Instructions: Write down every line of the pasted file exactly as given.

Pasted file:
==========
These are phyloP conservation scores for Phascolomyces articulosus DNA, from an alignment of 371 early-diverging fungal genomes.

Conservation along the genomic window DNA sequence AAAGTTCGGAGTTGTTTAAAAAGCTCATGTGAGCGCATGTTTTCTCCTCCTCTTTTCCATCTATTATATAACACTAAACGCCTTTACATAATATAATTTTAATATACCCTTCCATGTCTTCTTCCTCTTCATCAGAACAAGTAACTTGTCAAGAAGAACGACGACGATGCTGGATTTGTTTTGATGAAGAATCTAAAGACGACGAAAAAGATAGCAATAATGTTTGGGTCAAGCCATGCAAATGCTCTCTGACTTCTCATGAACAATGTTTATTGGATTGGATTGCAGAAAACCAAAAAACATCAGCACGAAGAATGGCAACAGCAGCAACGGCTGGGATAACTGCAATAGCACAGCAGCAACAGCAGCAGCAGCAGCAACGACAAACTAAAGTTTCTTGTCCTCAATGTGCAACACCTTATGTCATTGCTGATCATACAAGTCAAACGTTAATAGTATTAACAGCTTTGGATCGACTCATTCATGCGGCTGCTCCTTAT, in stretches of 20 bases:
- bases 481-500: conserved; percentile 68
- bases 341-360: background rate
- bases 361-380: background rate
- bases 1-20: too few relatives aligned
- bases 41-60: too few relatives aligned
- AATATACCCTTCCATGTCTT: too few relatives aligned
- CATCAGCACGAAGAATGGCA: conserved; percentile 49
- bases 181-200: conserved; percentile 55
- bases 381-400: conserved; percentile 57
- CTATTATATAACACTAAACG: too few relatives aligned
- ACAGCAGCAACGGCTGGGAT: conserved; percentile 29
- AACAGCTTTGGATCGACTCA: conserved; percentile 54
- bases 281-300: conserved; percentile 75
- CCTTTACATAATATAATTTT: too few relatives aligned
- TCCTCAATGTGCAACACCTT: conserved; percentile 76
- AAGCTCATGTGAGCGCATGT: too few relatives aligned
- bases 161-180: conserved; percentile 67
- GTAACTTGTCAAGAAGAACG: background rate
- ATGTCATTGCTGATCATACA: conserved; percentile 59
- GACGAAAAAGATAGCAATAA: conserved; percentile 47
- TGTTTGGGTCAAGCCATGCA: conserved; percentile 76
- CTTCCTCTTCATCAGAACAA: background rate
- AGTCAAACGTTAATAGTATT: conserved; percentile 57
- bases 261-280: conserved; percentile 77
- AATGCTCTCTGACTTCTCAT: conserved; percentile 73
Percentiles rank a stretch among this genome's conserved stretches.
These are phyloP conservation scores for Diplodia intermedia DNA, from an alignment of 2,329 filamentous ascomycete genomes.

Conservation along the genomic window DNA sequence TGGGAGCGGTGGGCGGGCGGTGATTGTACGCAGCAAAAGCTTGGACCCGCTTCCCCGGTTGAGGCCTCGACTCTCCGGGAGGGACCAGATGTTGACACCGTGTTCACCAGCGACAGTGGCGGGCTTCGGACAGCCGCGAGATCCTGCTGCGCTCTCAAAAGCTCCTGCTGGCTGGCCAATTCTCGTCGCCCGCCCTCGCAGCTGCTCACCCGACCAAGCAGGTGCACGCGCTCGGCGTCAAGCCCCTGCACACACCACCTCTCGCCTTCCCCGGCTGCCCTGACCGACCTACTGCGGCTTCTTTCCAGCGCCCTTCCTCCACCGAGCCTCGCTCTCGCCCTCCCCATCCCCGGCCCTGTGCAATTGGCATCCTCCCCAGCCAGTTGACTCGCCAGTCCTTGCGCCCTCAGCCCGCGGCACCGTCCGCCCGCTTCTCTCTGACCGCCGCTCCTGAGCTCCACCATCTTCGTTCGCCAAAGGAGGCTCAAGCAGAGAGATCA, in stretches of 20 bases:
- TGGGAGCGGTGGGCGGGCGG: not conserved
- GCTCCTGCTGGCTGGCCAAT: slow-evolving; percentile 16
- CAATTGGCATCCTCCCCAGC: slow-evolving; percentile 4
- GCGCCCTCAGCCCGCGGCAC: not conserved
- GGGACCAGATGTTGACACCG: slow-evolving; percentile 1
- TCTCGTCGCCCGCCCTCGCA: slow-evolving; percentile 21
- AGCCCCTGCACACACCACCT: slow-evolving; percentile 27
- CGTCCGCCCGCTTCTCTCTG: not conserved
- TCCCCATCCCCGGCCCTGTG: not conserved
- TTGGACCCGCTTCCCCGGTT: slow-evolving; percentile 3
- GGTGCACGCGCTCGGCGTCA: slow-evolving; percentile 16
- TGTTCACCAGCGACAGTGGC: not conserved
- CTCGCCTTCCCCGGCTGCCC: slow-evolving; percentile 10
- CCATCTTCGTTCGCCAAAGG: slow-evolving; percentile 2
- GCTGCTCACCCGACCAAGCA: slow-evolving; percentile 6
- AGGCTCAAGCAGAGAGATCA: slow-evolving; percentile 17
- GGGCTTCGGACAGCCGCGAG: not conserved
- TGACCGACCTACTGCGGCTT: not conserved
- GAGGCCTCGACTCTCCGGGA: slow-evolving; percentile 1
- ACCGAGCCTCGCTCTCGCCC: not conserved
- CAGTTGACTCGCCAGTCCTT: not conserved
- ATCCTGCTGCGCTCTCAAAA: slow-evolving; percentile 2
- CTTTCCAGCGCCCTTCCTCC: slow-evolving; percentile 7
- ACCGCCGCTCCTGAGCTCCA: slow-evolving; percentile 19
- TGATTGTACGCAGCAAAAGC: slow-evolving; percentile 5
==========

These are phyloP conservation scores for Phascolomyces articulosus DNA, from an alignment of 371 early-diverging fungal genomes.

Conservation along the genomic window DNA sequence AAAGTTCGGAGTTGTTTAAAAAGCTCATGTGAGCGCATGTTTTCTCCTCCTCTTTTCCATCTATTATATAACACTAAACGCCTTTACATAATATAATTTTAATATACCCTTCCATGTCTTCTTCCTCTTCATCAGAACAAGTAACTTGTCAAGAAGAACGACGACGATGCTGGATTTGTTTTGATGAAGAATCTAAAGACGACGAAAAAGATAGCAATAATGTTTGGGTCAAGCCATGCAAATGCTCTCTGACTTCTCATGAACAATGTTTATTGGATTGGATTGCAGAAAACCAAAAAACATCAGCACGAAGAATGGCAACAGCAGCAACGGCTGGGATAACTGCAATAGCACAGCAGCAACAGCAGCAGCAGCAGCAACGACAAACTAAAGTTTCTTGTCCTCAATGTGCAACACCTTATGTCATTGCTGATCATACAAGTCAAACGTTAATAGTATTAACAGCTTTGGATCGACTCATTCATGCGGCTGCTCCTTAT, in stretches of 20 bases:
- bases 481-500: conserved; percentile 68
- bases 341-360: background rate
- bases 361-380: background rate
- bases 1-20: too few relatives aligned
- bases 41-60: too few relatives aligned
- AATATACCCTTCCATGTCTT: too few relatives aligned
- CATCAGCACGAAGAATGGCA: conserved; percentile 49
- bases 181-200: conserved; percentile 55
- bases 381-400: conserved; percentile 57
- CTATTATATAACACTAAACG: too few relatives aligned
- ACAGCAGCAACGGCTGGGAT: conserved; percentile 29
- AACAGCTTTGGATCGACTCA: conserved; percentile 54
- bases 281-300: conserved; percentile 75
- CCTTTACATAATATAATTTT: too few relatives aligned
- TCCTCAATGTGCAACACCTT: conserved; percentile 76
- AAGCTCATGTGAGCGCATGT: too few relatives aligned
- bases 161-180: conserved; percentile 67
- GTAACTTGTCAAGAAGAACG: background rate
- ATGTCATTGCTGATCATACA: conserved; percentile 59
- GACGAAAAAGATAGCAATAA: conserved; percentile 47
- TGTTTGGGTCAAGCCATGCA: conserved; percentile 76
- CTTCCTCTTCATCAGAACAA: background rate
- AGTCAAACGTTAATAGTATT: conserved; percentile 57
- bases 261-280: conserved; percentile 77
- AATGCTCTCTGACTTCTCAT: conserved; percentile 73
Percentiles rank a stretch among this genome's conserved stretches.
These are phyloP conservation scores for Diplodia intermedia DNA, from an alignment of 2,329 filamentous ascomycete genomes.

Conservation along the genomic window DNA sequence TGGGAGCGGTGGGCGGGCGGTGATTGTACGCAGCAAAAGCTTGGACCCGCTTCCCCGGTTGAGGCCTCGACTCTCCGGGAGGGACCAGATGTTGACACCGTGTTCACCAGCGACAGTGGCGGGCTTCGGACAGCCGCGAGATCCTGCTGCGCTCTCAAAAGCTCCTGCTGGCTGGCCAATTCTCGTCGCCCGCCCTCGCAGCTGCTCACCCGACCAAGCAGGTGCACGCGCTCGGCGTCAAGCCCCTGCACACACCACCTCTCGCCTTCCCCGGCTGCCCTGACCGACCTACTGCGGCTTCTTTCCAGCGCCCTTCCTCCACCGAGCCTCGCTCTCGCCCTCCCCATCCCCGGCCCTGTGCAATTGGCATCCTCCCCAGCCAGTTGACTCGCCAGTCCTTGCGCCCTCAGCCCGCGGCACCGTCCGCCCGCTTCTCTCTGACCGCCGCTCCTGAGCTCCACCATCTTCGTTCGCCAAAGGAGGCTCAAGCAGAGAGATCA, in stretches of 20 bases:
- TGGGAGCGGTGGGCGGGCGG: not conserved
- GCTCCTGCTGGCTGGCCAAT: slow-evolving; percentile 16
- CAATTGGCATCCTCCCCAGC: slow-evolving; percentile 4
- GCGCCCTCAGCCCGCGGCAC: not conserved
- GGGACCAGATGTTGACACCG: slow-evolving; percentile 1
- TCTCGTCGCCCGCCCTCGCA: slow-evolving; percentile 21
- AGCCCCTGCACACACCACCT: slow-evolving; percentile 27
- CGTCCGCCCGCTTCTCTCTG: not conserved
- TCCCCATCCCCGGCCCTGTG: not conserved
- TTGGACCCGCTTCCCCGGTT: slow-evolving; percentile 3
- GGTGCACGCGCTCGGCGTCA: slow-evolving; percentile 16
- TGTTCACCAGCGACAGTGGC: not conserved
- CTCGCCTTCCCCGGCTGCCC: slow-evolving; percentile 10
- CCATCTTCGTTCGCCAAAGG: slow-evolving; percentile 2
- GCTGCTCACCCGACCAAGCA: slow-evolving; percentile 6
- AGGCTCAAGCAGAGAGATCA: slow-evolving; percentile 17
- GGGCTTCGGACAGCCGCGAG: not conserved
- TGACCGACCTACTGCGGCTT: not conserved
- GAGGCCTCGACTCTCCGGGA: slow-evolving; percentile 1
- ACCGAGCCTCGCTCTCGCCC: not conserved
- CAGTTGACTCGCCAGTCCTT: not conserved
- ATCCTGCTGCGCTCTCAAAA: slow-evolving; percentile 2
- CTTTCCAGCGCCCTTCCTCC: slow-evolving; percentile 7
- ACCGCCGCTCCTGAGCTCCA: slow-evolving; percentile 19
- TGATTGTACGCAGCAAAAGC: slow-evolving; percentile 5